Russell lupin: saviour of the Mackenzie Country, or invasive weed?
Mention russell lupin and stand back for the opposing reactions among tourists, authorities and farmers, writes Pat Deavoll.
Loved by tourists for its colour, reviled by the Department of Conservation as an invasive weed and coveted by a growing number of Mackenzie Basin run holders as pasture - lupinus polyphyllus, or russell lupin must be one of the most contentious plants in New Zealand.
In one camp is retired AgResearch scientist David Scott of Tekapo. He claims russell lupin to be the most exciting of all pasture species he has studied. It is a "long-lived and nutritious sheep feed that needs little fertiliser," and "a viable pasture option for a particular set of environmental and soil conditions for a sector of merino grazing lands."
Lincoln University professor Derick Moot supports Scott's claims, saying russell lupin will enable many high country farmers to grow out lambs ready for slaughter - good news when their down-country finishers graze dairy cows instead.
In another camp DOC ecologist Nicholas Head says russell lupin has spread into riverbeds in the Mackenzie Basin, where it poses a risk to native ecosystems. What's more, in 2014-15 DOC spent close to $147,000 controlling the spread of the plant in the Mackenzie Basin and is budgeting on doing the same for the upper Waitaki this year.
Sitting on the fence, Environment Canterbury's (ECan) Canterbury Pest Management Strategy lists russell lupin as a biodiversity protection pest, meaning people are free to plant it without being required to control it. Head questions ECan's neutral stance, saying "they are spreading; sheep are not controlling them and carry seed in their fleece. And landowners take no responsibility."
Russell lupin has, through the eyes of Mackenzie Country farmer Gavin (Snow) Loxton, the power to transform his run holding from what is threatening to become a wasteland of invasive hawkweed and wilding pine into productive pasture.
"It's a perennial that grows from early spring until well into winter. Trials confirm that it survives heat and cold, and can be sown into existing pasture with little cultivation and fertiliser. Its long roots add nitrogen to high-acid, high-aluminium soils not tolerated by lucerne, while protecting against erosion by wind and rain. If we did nothing the land would be de-stocked and covered in wilding pines. This is what we are up against and what russell lupin can help ward off."
Scott confirms Loxtons claims, saying russell lupin is most suited to rocky, sandy or loose-textured soils of low to moderate fertility and with low competition it is likely to become the dominant species. The Mackenzie Basin is ideal for its growth, he says.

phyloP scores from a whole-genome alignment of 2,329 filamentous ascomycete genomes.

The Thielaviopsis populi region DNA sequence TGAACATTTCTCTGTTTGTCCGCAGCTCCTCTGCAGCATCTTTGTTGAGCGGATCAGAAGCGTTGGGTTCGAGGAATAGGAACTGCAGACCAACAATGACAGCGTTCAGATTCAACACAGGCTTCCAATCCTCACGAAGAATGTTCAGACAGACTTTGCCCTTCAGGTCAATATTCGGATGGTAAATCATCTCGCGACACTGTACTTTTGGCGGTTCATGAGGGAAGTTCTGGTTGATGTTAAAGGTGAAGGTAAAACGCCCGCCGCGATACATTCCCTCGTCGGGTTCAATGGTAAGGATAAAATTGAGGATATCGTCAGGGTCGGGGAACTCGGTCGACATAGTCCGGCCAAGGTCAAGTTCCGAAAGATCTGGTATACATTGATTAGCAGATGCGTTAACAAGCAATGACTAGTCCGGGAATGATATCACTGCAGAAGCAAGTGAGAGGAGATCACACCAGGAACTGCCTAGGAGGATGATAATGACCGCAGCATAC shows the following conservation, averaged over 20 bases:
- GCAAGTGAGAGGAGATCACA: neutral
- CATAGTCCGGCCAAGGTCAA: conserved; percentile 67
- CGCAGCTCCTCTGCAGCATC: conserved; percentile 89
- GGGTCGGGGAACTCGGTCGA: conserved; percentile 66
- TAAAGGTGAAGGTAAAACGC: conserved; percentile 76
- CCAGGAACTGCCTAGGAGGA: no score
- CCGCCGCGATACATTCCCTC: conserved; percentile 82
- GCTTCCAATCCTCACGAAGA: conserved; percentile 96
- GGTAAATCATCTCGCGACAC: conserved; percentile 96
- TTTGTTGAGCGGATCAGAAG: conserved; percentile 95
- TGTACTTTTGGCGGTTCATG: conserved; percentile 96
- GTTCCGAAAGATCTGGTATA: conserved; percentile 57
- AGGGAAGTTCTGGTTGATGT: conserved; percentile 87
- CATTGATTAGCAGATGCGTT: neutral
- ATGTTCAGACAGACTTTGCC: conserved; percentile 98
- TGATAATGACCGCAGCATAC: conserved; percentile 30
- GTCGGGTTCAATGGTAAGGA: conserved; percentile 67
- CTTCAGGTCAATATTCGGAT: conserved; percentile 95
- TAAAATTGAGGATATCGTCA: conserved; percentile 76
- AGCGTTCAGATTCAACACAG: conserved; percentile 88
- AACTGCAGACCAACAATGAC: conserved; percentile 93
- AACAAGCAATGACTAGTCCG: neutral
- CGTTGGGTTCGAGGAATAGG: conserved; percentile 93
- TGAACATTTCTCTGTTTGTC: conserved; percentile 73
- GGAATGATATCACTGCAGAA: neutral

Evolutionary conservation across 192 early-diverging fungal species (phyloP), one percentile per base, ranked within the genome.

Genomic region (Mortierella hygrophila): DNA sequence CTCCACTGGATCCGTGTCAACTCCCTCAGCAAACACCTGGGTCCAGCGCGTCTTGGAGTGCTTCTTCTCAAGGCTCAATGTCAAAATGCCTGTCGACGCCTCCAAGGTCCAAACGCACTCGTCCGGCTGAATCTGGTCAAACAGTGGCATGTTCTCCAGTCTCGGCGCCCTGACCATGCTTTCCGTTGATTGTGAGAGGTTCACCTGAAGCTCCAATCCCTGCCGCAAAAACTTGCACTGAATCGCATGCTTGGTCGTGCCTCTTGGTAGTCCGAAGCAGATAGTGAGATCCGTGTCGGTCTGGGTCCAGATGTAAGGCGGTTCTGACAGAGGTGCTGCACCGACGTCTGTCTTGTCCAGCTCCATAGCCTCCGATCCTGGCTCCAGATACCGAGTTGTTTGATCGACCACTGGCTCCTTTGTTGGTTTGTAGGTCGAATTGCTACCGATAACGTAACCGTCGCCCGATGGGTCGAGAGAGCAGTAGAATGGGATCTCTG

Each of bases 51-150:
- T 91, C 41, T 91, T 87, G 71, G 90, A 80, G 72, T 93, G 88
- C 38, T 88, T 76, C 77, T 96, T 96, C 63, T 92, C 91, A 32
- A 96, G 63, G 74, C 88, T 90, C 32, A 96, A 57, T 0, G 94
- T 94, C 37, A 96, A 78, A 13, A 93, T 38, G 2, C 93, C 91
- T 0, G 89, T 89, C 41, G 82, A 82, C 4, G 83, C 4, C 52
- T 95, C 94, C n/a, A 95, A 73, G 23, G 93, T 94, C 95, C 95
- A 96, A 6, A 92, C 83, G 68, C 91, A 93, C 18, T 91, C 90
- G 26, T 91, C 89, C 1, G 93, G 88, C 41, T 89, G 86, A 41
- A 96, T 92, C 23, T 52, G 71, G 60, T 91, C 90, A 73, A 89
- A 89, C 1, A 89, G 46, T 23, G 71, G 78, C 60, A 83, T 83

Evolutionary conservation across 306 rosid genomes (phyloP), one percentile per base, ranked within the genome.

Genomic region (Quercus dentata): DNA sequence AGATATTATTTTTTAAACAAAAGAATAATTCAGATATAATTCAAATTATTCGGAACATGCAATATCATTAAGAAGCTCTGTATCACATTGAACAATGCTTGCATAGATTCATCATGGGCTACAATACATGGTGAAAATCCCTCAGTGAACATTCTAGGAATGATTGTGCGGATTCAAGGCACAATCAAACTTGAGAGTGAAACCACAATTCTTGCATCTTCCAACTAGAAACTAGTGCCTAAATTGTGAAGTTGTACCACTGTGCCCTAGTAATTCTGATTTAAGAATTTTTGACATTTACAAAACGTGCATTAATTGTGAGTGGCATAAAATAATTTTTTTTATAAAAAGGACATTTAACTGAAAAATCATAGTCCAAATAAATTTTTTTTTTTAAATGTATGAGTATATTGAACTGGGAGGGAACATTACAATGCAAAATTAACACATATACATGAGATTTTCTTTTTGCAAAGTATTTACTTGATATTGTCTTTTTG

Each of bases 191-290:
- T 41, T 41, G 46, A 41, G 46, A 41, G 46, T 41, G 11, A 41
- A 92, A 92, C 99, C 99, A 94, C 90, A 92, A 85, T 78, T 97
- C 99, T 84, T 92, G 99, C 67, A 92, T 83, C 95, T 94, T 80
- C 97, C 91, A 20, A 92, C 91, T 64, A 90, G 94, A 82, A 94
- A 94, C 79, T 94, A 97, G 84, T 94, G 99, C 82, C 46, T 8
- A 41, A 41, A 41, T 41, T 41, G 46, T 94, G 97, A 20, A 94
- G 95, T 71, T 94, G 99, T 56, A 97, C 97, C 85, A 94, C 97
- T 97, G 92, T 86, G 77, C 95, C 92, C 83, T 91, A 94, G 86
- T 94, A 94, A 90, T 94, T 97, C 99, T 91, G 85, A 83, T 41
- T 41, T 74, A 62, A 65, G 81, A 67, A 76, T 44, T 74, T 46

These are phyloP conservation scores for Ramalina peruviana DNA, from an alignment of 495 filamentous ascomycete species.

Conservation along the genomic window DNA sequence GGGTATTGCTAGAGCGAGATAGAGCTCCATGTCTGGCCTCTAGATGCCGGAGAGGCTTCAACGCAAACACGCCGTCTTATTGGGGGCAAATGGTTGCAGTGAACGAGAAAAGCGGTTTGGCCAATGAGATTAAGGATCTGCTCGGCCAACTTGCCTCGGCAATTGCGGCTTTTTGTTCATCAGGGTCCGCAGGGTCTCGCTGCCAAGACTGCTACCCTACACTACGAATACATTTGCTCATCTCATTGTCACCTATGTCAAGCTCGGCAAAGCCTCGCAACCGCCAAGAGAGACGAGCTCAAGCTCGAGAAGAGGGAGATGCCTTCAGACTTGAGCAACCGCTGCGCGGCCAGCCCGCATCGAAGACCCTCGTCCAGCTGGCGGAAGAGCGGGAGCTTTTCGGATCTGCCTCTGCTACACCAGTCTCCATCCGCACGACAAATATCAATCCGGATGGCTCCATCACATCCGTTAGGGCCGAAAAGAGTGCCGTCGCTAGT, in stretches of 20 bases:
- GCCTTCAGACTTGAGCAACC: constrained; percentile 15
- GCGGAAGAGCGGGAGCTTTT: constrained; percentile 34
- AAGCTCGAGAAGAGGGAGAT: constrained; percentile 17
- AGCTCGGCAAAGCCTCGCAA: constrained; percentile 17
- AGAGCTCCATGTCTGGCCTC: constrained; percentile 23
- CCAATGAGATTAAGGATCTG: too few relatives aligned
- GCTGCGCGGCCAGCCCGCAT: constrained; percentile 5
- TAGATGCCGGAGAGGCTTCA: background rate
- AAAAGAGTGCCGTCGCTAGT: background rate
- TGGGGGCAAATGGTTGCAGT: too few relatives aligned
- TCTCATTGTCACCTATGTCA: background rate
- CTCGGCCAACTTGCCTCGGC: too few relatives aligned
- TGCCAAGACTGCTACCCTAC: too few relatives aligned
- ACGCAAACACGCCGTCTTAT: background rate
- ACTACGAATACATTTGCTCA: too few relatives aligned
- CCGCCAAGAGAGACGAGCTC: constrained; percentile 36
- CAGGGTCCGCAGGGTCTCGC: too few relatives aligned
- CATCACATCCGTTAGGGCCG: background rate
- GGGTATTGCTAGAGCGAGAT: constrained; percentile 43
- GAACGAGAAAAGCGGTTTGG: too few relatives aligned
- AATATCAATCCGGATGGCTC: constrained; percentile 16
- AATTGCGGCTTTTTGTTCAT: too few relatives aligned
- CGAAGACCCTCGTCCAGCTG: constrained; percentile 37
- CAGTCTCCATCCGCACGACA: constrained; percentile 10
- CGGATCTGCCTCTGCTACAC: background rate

Unfortunately these very same traits make russell lupin an invasive pest for DOC. It forms dense, self-replacing stands which prevent native plants from establishing. It adds nitrogen in the soil encouraging nitrogen seeking weeds which crowd out low fertility native species. It causes sand and gravel to build up, contributing to flooding and erosion. And the increased cover prevents some birds from nesting and increases predation from cats and stoats for nesting birds.
The first major investigation into the potential of russell lupin as a feed for merinos was started by Scott in 1982 at Mt John Station. It was established russell lupin could be the main component of a mixture for standing maintenance feed for autumn and early winter, and as a component for early spring feed. Its large size would also provide shelter as a replacement for tussock.
Loxton and wife Sue have farmed 7600ha Sawdon Station, sited in the northeast corner of the Mackenzie Basin, for 20 years. They run 4000 merino ewes and a few trading cattle. The first major sowing of russell lupin in the Mackenzie Country was on their property on the bare roadside soils in about 1952.
The Loxtons are trying to simplify their farming system, and see a place for russell lupin in this venture.
"Farming is inherently lots of capital and labour, and we are trying to simplify this by reducing labour input," Loxton says. "We can't reduce the capital because land prices just keep going up. But by growing more perennial forage crops, we hope to decrease the cost of production, and russell lupin fits the bill for a low input system."
Loxton sees a part for russell lupin in improving his lamb growth rates to increase returns. His store lambs used to sell into Canterbury but with dairy taking over the grazing, that has gone by the wayside. He needs to get the lambs a bit further along as people are more prepared to buy them if they are nearly ready for the freezing works - and sees lupins playing a big part in this.